--
“Any claim that the root of a problem is simple should be treated the same as a claim that the root of a problem is Bigfoot. Simplicity and Bigfoot are found in the real world with about the same frequency.” – David Wong


koira
Keep Fighting Michael
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reply to Ian
said by Ian:

said by jaberi:

Ian, or anyone ...... how long after death is the will open to be settled?..what's the probate thing mean?

I'm no expert, but I think it's wildly dependent on the complexity of the estate and whether or not anything is contested or not.

For example, if your estate is 100% cash, quickly. If its a web of complex securities and real estate partnerships over 6 continents, years.

yes jaberi, the sharing or settlement of a will is a very complicated question. such as if there are others contesting the will, or other legal proceedings there is no time limit for closure. probate is a separate topic, the will can go to probate which is acceptance by the courts taht this is the final will but actual distribution and settlement can be delayed by those who feel they are entitled to a share. each case is different. do some research on line , there is a lot of examples and if you need to get specific consult a lawyer. you can get some initial consultation at little or no cost refer to The Law Society of Upper Canada


Tabernak

@videotron.ca

1 edit
reply to Gone
[edit]

Who cares. If you have no respect for a loved ones wishes, as you stated, who cares. Some people respect it. Each to their own.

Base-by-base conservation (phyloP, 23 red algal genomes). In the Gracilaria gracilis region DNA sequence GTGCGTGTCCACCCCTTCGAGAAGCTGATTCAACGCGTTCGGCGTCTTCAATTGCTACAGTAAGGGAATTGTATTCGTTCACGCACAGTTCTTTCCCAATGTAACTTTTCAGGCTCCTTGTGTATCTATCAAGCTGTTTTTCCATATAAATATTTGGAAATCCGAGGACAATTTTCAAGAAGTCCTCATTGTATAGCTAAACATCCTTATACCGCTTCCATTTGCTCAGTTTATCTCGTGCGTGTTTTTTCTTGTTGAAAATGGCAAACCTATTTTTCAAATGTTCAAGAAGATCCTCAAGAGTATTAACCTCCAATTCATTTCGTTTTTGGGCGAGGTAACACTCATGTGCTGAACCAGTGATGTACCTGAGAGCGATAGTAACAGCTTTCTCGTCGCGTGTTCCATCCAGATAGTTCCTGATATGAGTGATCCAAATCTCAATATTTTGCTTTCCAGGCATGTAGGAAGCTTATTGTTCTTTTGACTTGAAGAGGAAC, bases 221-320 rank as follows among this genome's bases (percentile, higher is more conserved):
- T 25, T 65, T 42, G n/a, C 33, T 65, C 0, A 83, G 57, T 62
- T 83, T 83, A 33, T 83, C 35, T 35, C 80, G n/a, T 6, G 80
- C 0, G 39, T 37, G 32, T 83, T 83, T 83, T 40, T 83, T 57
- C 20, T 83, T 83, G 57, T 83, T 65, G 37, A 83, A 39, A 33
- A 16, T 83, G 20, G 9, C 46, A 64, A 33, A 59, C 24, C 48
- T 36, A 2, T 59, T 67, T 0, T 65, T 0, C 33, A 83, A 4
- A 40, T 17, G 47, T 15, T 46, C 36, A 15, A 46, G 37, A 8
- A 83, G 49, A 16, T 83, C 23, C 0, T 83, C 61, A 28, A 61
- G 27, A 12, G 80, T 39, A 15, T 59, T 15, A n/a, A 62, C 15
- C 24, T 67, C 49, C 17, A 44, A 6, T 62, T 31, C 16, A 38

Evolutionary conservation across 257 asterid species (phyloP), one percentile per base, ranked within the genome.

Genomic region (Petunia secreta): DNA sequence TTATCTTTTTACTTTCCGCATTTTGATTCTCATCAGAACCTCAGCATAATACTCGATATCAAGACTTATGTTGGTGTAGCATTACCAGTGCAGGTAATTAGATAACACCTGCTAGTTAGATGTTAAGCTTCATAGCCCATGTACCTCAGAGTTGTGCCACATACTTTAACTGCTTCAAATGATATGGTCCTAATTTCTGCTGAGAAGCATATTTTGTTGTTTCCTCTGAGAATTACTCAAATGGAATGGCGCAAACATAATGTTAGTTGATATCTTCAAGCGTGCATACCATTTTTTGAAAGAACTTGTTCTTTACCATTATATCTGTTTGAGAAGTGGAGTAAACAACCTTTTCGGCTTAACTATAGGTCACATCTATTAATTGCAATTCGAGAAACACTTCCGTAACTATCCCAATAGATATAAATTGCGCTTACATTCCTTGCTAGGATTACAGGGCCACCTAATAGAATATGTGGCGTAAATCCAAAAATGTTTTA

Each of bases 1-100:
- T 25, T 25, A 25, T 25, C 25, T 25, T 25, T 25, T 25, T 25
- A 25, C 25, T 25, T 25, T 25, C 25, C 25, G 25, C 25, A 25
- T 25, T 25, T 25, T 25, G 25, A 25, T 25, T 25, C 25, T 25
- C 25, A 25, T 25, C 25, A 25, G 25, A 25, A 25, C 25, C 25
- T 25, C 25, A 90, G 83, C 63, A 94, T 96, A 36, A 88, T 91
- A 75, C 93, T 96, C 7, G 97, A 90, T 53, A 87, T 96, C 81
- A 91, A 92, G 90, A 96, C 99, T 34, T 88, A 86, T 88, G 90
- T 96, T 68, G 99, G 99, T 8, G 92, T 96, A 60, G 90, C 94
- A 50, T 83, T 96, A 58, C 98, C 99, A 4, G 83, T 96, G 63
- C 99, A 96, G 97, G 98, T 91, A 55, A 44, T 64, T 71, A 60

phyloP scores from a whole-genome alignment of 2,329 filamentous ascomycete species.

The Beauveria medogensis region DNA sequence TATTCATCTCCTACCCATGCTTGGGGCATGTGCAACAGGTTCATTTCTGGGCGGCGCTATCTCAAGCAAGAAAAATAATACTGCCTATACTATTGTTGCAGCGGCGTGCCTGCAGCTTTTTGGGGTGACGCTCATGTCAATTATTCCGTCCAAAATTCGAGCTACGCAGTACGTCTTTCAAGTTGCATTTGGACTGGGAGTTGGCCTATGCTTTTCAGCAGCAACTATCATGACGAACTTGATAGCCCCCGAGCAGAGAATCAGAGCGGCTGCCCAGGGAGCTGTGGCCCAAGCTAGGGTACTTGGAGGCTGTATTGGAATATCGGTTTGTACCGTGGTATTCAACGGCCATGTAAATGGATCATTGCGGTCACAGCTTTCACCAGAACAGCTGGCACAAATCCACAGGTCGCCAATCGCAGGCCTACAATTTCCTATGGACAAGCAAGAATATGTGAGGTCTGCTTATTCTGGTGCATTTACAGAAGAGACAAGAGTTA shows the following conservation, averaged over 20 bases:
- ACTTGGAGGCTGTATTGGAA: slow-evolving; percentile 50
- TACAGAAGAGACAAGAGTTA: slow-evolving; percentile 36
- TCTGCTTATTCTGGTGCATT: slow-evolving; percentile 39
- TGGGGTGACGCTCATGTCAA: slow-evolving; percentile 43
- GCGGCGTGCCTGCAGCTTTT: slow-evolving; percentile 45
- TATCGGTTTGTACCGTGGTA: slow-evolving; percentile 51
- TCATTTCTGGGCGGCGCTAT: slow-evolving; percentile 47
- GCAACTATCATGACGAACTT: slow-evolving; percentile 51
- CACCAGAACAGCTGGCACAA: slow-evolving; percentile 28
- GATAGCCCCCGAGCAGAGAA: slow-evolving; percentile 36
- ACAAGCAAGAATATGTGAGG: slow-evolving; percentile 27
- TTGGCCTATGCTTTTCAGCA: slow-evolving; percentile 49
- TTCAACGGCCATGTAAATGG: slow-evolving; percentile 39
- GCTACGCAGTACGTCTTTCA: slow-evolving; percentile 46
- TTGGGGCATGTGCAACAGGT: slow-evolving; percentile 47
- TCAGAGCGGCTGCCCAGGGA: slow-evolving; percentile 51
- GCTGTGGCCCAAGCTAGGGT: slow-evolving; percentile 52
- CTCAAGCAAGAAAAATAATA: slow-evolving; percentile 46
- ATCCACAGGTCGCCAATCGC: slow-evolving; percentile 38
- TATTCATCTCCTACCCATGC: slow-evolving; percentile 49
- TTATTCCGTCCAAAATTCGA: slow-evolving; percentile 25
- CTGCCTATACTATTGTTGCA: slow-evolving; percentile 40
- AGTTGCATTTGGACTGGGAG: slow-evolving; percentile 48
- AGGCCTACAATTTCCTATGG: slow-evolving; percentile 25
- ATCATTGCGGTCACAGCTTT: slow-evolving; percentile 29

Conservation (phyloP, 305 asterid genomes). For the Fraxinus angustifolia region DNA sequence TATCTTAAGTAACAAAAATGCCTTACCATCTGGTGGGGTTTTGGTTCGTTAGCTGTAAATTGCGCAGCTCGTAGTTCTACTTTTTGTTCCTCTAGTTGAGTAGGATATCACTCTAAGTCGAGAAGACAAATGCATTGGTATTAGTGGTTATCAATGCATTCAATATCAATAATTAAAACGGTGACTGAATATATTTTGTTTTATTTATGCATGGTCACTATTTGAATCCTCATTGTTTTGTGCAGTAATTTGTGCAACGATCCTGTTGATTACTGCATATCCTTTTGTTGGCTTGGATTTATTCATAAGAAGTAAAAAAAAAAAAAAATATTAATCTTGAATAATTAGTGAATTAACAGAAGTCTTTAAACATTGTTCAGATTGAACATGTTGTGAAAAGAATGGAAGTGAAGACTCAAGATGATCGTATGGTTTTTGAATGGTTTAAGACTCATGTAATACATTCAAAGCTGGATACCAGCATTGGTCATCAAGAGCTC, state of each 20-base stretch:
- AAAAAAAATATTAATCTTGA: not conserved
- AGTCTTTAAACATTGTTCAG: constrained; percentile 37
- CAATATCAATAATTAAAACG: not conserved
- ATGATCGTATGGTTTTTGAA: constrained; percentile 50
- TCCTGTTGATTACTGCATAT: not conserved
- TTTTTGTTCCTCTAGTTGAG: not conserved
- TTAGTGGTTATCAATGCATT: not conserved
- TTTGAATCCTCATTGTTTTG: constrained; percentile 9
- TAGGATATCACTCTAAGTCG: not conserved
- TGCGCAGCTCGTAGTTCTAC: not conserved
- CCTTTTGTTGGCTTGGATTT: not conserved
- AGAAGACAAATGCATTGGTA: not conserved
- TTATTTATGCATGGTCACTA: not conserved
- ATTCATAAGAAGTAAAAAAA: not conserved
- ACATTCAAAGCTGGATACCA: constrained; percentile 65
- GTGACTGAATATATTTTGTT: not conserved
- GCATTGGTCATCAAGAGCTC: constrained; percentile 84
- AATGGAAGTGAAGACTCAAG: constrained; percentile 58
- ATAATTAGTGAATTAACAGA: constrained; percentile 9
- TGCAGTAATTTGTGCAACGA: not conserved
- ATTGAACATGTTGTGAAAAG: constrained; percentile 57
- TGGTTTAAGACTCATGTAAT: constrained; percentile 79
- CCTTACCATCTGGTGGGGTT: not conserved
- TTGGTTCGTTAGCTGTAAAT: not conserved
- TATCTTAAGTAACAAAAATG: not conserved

I think he already stated it's all moot anyhow.

And Gone, that is assuming money was not left for this specific dirty deed, or if no contract was already pre-arranged, prov, and, and, and..

This all comes down to the persons wishes, wills, contracts, and the money.

Remove the money set aside from the estate (if any) for this, and contracted pre-arrangements then it's open season.


Gone
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reply to koira
said by koira:

yes jaberi, the sharing or settlement of a will is a very complicated question. such as if there are others contesting the will, or other legal proceedings there is no time limit for closure. probate is a separate topic, the will can go to probate which is acceptance by the courts taht this is the final will but actual distribution and settlement can be delayed by those who feel they are entitled to a share. each case is different. do some research on line , there is a lot of examples and if you need to get specific consult a lawyer. you can get some initial consultation at little or no cost refer to The Law Society of Upper Canada

When I did IT work at a law firm, there were wills that hadn't been fully and completely settled well over a decade after the person died. It's not like they show on TV where someone puts in a video tape and everyone walks away with their kit. Sometimes it can take a very long time.


koira
Keep Fighting Michael